Dell to cut PC energy use by 25 percent

After showing off an ultrasmall PC for consumers, computer maker sets 2010 energy efficiency targets for notebooks, desktops, servers, and related components.

Martin LaMonica Former Staff writer, CNET News
Martin LaMonica is a senior writer covering green tech and cutting-edge technologies. He joined CNET in 2002 to cover enterprise IT and Web development and was previously executive editor of IT publication InfoWorld.
Martin LaMonica

Bragging rights in the PC industry have shifted from being cheap on price to efficient with energy.

Dell on Wednesday announced energy efficiency targets for its laptops and desktop PCs: a 25 percent reduction by 2010 based on the efficiency rating of today's models.

In about a month, it will set out an efficiency target for its server line as well, according to Albert Esser, vice president of power and infrastructure solutions at Dell.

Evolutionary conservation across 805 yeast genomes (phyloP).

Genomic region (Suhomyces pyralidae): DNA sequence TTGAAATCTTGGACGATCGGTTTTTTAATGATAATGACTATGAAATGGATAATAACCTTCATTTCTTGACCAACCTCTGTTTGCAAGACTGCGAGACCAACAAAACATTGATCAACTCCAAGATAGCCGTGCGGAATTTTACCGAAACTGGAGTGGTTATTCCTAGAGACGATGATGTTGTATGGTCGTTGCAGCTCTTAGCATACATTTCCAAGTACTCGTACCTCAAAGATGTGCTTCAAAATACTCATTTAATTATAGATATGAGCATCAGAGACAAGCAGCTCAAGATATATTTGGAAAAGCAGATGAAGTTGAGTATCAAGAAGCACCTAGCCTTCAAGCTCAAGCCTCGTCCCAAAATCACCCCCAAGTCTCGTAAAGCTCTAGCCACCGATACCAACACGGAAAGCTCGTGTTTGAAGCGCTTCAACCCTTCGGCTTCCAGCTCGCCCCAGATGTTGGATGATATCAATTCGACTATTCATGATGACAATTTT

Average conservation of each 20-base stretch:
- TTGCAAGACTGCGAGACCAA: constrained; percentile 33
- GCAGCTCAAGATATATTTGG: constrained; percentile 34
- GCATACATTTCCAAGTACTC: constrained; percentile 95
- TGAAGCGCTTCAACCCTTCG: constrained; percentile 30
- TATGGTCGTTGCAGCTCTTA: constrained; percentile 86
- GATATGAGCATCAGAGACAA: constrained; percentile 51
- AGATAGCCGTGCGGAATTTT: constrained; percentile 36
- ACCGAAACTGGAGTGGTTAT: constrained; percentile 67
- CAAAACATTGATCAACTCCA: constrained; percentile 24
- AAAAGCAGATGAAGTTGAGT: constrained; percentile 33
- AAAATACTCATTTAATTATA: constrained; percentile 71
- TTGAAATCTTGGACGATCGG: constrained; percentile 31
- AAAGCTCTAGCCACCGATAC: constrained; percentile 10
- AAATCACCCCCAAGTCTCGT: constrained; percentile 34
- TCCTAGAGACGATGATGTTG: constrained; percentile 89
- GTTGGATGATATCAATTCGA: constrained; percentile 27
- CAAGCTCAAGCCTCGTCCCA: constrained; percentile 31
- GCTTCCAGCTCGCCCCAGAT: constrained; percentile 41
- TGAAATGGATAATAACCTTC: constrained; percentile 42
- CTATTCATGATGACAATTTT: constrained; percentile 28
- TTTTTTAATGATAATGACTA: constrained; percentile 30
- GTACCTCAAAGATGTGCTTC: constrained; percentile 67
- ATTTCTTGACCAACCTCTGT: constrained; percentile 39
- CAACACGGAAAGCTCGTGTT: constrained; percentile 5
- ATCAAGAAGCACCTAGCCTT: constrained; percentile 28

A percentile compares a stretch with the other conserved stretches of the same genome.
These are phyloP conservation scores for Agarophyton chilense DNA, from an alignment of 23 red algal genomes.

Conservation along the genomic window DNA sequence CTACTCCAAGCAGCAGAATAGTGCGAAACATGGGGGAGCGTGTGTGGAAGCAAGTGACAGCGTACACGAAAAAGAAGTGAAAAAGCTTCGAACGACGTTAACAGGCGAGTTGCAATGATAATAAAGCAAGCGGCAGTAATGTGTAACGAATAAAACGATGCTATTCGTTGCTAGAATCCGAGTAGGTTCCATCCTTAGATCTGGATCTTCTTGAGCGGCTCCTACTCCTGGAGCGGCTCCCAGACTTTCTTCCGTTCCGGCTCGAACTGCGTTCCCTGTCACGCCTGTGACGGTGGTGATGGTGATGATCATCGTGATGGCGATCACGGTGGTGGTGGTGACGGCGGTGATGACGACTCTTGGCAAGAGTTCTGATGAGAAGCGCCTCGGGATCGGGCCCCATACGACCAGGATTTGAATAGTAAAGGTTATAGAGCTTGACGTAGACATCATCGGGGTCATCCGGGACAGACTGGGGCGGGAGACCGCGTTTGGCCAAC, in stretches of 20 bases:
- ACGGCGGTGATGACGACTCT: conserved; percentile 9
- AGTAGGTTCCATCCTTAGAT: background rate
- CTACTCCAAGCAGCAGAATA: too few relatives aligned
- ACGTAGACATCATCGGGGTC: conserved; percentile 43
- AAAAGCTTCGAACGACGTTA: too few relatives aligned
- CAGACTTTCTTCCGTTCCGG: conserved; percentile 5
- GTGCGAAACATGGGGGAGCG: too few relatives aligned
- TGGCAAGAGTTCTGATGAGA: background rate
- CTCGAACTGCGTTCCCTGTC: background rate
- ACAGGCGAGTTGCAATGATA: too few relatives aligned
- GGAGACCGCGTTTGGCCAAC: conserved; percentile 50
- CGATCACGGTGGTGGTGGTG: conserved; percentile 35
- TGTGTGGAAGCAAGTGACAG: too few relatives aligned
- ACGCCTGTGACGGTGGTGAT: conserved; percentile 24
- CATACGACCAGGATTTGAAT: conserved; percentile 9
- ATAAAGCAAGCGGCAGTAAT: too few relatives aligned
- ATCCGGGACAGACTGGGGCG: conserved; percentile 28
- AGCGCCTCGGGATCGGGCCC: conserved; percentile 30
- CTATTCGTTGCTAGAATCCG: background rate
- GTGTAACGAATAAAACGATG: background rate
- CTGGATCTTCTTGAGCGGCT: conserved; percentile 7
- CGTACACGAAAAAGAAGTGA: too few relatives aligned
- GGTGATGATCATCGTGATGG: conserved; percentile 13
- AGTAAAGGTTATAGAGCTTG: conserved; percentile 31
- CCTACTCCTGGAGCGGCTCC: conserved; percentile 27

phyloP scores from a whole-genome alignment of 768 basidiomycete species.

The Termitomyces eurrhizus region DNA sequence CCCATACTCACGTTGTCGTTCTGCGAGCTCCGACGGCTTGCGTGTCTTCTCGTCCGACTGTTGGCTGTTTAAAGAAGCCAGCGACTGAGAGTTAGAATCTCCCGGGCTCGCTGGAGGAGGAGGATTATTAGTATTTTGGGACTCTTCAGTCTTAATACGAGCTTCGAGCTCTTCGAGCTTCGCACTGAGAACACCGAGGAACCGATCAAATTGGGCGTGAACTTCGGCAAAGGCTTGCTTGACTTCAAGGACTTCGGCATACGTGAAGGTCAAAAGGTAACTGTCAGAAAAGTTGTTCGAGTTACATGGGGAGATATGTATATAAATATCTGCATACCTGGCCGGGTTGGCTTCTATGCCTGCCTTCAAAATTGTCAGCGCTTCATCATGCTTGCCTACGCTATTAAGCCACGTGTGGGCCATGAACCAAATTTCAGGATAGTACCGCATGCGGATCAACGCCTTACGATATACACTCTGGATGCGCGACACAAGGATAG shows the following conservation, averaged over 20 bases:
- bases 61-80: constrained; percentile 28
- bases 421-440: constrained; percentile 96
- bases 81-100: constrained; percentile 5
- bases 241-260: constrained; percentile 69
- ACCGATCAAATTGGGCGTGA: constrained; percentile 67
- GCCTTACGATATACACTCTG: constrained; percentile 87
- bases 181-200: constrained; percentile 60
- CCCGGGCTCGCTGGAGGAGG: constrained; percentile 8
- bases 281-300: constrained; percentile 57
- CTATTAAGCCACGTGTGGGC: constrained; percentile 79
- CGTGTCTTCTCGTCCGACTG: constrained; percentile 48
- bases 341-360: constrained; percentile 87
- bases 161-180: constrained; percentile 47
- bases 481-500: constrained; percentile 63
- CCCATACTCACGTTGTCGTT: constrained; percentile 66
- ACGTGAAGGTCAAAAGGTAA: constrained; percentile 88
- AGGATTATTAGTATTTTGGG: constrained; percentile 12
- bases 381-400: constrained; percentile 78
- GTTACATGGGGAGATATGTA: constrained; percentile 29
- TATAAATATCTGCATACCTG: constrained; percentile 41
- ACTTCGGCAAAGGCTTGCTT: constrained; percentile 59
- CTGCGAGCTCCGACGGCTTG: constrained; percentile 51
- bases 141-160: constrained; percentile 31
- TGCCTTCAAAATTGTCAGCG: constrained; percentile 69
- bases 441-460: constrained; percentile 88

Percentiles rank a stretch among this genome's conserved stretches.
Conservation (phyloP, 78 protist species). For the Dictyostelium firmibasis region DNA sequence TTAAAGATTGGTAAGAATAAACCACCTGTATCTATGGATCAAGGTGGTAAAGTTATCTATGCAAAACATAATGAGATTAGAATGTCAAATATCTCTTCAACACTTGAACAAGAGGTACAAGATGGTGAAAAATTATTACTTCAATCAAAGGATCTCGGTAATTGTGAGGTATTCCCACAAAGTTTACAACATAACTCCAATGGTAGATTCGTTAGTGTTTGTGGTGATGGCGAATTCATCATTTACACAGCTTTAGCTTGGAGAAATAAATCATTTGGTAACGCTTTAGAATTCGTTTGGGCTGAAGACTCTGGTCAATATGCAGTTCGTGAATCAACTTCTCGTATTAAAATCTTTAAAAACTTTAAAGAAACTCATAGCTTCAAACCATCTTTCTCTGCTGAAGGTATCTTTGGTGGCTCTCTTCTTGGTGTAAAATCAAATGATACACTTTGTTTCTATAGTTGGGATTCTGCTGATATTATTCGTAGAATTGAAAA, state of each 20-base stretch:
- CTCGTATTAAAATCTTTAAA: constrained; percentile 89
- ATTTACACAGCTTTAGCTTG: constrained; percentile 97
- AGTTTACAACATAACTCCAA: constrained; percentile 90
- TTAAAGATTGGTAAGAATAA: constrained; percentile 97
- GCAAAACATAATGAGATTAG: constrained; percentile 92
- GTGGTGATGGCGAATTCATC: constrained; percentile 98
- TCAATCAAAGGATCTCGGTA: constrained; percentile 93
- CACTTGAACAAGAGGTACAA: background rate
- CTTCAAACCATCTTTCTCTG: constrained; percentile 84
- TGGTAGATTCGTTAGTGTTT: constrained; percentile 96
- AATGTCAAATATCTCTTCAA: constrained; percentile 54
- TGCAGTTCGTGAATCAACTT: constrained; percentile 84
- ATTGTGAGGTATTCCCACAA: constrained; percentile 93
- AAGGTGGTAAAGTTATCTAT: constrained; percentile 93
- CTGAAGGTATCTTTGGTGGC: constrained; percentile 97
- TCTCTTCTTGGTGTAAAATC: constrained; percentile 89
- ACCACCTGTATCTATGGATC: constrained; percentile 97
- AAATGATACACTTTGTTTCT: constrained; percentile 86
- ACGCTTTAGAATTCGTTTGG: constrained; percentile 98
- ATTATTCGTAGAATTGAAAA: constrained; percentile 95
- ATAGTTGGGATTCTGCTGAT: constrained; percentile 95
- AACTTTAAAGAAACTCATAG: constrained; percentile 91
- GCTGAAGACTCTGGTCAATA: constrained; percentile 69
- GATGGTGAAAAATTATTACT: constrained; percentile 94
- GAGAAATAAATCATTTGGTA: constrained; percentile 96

Dell showed off an ultrasmall energy-efficient PC last month, which will be aimed at consumers. Dell

For a sign of what more energy-efficient PCs from Dell may look like, Esser pointed to the ultrasmall PC which CEO Michael Dell showed off in April at the "Fortune Brainstorm: Green" conference in Los Angeles. That machine takes up 80 percent less space and consumes 70 percent less than one of Dell's minitower PCs.

With high energy costs and more concerns over the environmental impact of computing, many computer vendors are pushing energy efficiency in their product development and marketing.

Esser said Dell's efficiency program is driven by customer demand for less expensive equipment and Dell's own environmental stewardship program. Dell intends to be carbon-neutral from its operations by the end of this year.

To reach its 25 percent reduction goal, Dell will continue to improve on existing development in hardware and firmware, including power management, efficient fans, and better power supplies.